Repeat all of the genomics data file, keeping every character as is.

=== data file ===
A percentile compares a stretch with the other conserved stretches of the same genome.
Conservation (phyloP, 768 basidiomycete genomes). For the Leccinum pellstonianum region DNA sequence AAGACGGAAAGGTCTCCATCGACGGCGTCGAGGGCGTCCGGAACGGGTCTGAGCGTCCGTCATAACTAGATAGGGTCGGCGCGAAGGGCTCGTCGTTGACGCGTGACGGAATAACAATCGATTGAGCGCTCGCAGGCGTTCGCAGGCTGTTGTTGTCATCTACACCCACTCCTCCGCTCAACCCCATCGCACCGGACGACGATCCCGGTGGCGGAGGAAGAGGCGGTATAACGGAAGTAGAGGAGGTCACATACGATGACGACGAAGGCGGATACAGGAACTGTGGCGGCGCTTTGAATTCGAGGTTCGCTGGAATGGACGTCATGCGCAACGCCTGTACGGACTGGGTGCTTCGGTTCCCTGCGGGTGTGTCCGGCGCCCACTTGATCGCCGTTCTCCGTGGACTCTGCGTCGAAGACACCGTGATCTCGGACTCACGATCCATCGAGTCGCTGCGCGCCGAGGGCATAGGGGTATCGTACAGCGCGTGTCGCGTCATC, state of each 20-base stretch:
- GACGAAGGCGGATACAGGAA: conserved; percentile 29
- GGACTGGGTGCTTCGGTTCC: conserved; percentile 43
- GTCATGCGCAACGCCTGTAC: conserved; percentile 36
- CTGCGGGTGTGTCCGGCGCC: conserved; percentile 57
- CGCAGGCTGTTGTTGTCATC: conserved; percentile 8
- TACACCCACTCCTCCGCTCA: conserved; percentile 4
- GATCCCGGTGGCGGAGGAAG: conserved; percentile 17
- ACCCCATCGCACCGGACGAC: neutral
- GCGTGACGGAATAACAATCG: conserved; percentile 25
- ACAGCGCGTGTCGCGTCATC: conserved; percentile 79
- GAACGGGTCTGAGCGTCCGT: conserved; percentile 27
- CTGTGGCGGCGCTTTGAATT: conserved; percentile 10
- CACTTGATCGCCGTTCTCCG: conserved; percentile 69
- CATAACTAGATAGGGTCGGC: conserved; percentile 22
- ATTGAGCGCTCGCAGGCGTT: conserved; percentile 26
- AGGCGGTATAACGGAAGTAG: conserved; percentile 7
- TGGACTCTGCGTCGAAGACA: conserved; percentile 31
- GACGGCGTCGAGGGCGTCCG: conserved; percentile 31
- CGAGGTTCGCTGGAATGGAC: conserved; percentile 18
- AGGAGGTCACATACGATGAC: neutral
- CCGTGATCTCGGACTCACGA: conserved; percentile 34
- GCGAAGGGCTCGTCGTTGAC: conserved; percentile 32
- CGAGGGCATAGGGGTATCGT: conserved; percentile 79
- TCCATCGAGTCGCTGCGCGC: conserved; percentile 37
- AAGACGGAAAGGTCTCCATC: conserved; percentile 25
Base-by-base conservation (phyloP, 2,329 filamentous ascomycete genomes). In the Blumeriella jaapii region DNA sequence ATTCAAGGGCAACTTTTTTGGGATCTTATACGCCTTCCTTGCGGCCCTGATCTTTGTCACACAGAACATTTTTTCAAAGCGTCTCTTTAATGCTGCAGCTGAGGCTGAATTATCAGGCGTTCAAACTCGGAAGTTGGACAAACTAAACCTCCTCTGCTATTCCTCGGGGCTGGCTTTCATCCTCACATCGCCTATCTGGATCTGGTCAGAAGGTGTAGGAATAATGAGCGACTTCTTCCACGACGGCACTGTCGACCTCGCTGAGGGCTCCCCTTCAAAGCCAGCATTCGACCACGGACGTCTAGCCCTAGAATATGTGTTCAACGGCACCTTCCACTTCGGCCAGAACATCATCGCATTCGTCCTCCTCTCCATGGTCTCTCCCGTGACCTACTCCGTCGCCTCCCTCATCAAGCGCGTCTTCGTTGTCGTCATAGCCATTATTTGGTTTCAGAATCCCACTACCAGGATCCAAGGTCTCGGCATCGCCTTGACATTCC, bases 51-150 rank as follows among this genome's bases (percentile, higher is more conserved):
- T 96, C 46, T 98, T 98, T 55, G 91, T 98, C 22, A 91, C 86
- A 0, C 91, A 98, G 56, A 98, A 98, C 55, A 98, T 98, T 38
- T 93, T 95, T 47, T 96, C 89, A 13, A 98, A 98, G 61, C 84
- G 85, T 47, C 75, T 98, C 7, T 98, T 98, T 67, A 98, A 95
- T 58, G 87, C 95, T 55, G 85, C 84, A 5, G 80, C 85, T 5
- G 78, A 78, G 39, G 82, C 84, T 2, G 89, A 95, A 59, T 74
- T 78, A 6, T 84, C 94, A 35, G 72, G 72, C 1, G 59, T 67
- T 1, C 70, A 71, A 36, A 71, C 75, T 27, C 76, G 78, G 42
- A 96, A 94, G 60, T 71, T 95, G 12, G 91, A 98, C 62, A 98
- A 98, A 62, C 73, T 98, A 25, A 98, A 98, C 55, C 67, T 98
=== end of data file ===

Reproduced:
A percentile compares a stretch with the other conserved stretches of the same genome.
Conservation (phyloP, 768 basidiomycete genomes). For the Leccinum pellstonianum region DNA sequence AAGACGGAAAGGTCTCCATCGACGGCGTCGAGGGCGTCCGGAACGGGTCTGAGCGTCCGTCATAACTAGATAGGGTCGGCGCGAAGGGCTCGTCGTTGACGCGTGACGGAATAACAATCGATTGAGCGCTCGCAGGCGTTCGCAGGCTGTTGTTGTCATCTACACCCACTCCTCCGCTCAACCCCATCGCACCGGACGACGATCCCGGTGGCGGAGGAAGAGGCGGTATAACGGAAGTAGAGGAGGTCACATACGATGACGACGAAGGCGGATACAGGAACTGTGGCGGCGCTTTGAATTCGAGGTTCGCTGGAATGGACGTCATGCGCAACGCCTGTACGGACTGGGTGCTTCGGTTCCCTGCGGGTGTGTCCGGCGCCCACTTGATCGCCGTTCTCCGTGGACTCTGCGTCGAAGACACCGTGATCTCGGACTCACGATCCATCGAGTCGCTGCGCGCCGAGGGCATAGGGGTATCGTACAGCGCGTGTCGCGTCATC, state of each 20-base stretch:
- GACGAAGGCGGATACAGGAA: conserved; percentile 29
- GGACTGGGTGCTTCGGTTCC: conserved; percentile 43
- GTCATGCGCAACGCCTGTAC: conserved; percentile 36
- CTGCGGGTGTGTCCGGCGCC: conserved; percentile 57
- CGCAGGCTGTTGTTGTCATC: conserved; percentile 8
- TACACCCACTCCTCCGCTCA: conserved; percentile 4
- GATCCCGGTGGCGGAGGAAG: conserved; percentile 17
- ACCCCATCGCACCGGACGAC: neutral
- GCGTGACGGAATAACAATCG: conserved; percentile 25
- ACAGCGCGTGTCGCGTCATC: conserved; percentile 79
- GAACGGGTCTGAGCGTCCGT: conserved; percentile 27
- CTGTGGCGGCGCTTTGAATT: conserved; percentile 10
- CACTTGATCGCCGTTCTCCG: conserved; percentile 69
- CATAACTAGATAGGGTCGGC: conserved; percentile 22
- ATTGAGCGCTCGCAGGCGTT: conserved; percentile 26
- AGGCGGTATAACGGAAGTAG: conserved; percentile 7
- TGGACTCTGCGTCGAAGACA: conserved; percentile 31
- GACGGCGTCGAGGGCGTCCG: conserved; percentile 31
- CGAGGTTCGCTGGAATGGAC: conserved; percentile 18
- AGGAGGTCACATACGATGAC: neutral
- CCGTGATCTCGGACTCACGA: conserved; percentile 34
- GCGAAGGGCTCGTCGTTGAC: conserved; percentile 32
- CGAGGGCATAGGGGTATCGT: conserved; percentile 79
- TCCATCGAGTCGCTGCGCGC: conserved; percentile 37
- AAGACGGAAAGGTCTCCATC: conserved; percentile 25
Base-by-base conservation (phyloP, 2,329 filamentous ascomycete genomes). In the Blumeriella jaapii region DNA sequence ATTCAAGGGCAACTTTTTTGGGATCTTATACGCCTTCCTTGCGGCCCTGATCTTTGTCACACAGAACATTTTTTCAAAGCGTCTCTTTAATGCTGCAGCTGAGGCTGAATTATCAGGCGTTCAAACTCGGAAGTTGGACAAACTAAACCTCCTCTGCTATTCCTCGGGGCTGGCTTTCATCCTCACATCGCCTATCTGGATCTGGTCAGAAGGTGTAGGAATAATGAGCGACTTCTTCCACGACGGCACTGTCGACCTCGCTGAGGGCTCCCCTTCAAAGCCAGCATTCGACCACGGACGTCTAGCCCTAGAATATGTGTTCAACGGCACCTTCCACTTCGGCCAGAACATCATCGCATTCGTCCTCCTCTCCATGGTCTCTCCCGTGACCTACTCCGTCGCCTCCCTCATCAAGCGCGTCTTCGTTGTCGTCATAGCCATTATTTGGTTTCAGAATCCCACTACCAGGATCCAAGGTCTCGGCATCGCCTTGACATTCC, bases 51-150 rank as follows among this genome's bases (percentile, higher is more conserved):
- T 96, C 46, T 98, T 98, T 55, G 91, T 98, C 22, A 91, C 86
- A 0, C 91, A 98, G 56, A 98, A 98, C 55, A 98, T 98, T 38
- T 93, T 95, T 47, T 96, C 89, A 13, A 98, A 98, G 61, C 84
- G 85, T 47, C 75, T 98, C 7, T 98, T 98, T 67, A 98, A 95
- T 58, G 87, C 95, T 55, G 85, C 84, A 5, G 80, C 85, T 5
- G 78, A 78, G 39, G 82, C 84, T 2, G 89, A 95, A 59, T 74
- T 78, A 6, T 84, C 94, A 35, G 72, G 72, C 1, G 59, T 67
- T 1, C 70, A 71, A 36, A 71, C 75, T 27, C 76, G 78, G 42
- A 96, A 94, G 60, T 71, T 95, G 12, G 91, A 98, C 62, A 98
- A 98, A 62, C 73, T 98, A 25, A 98, A 98, C 55, C 67, T 98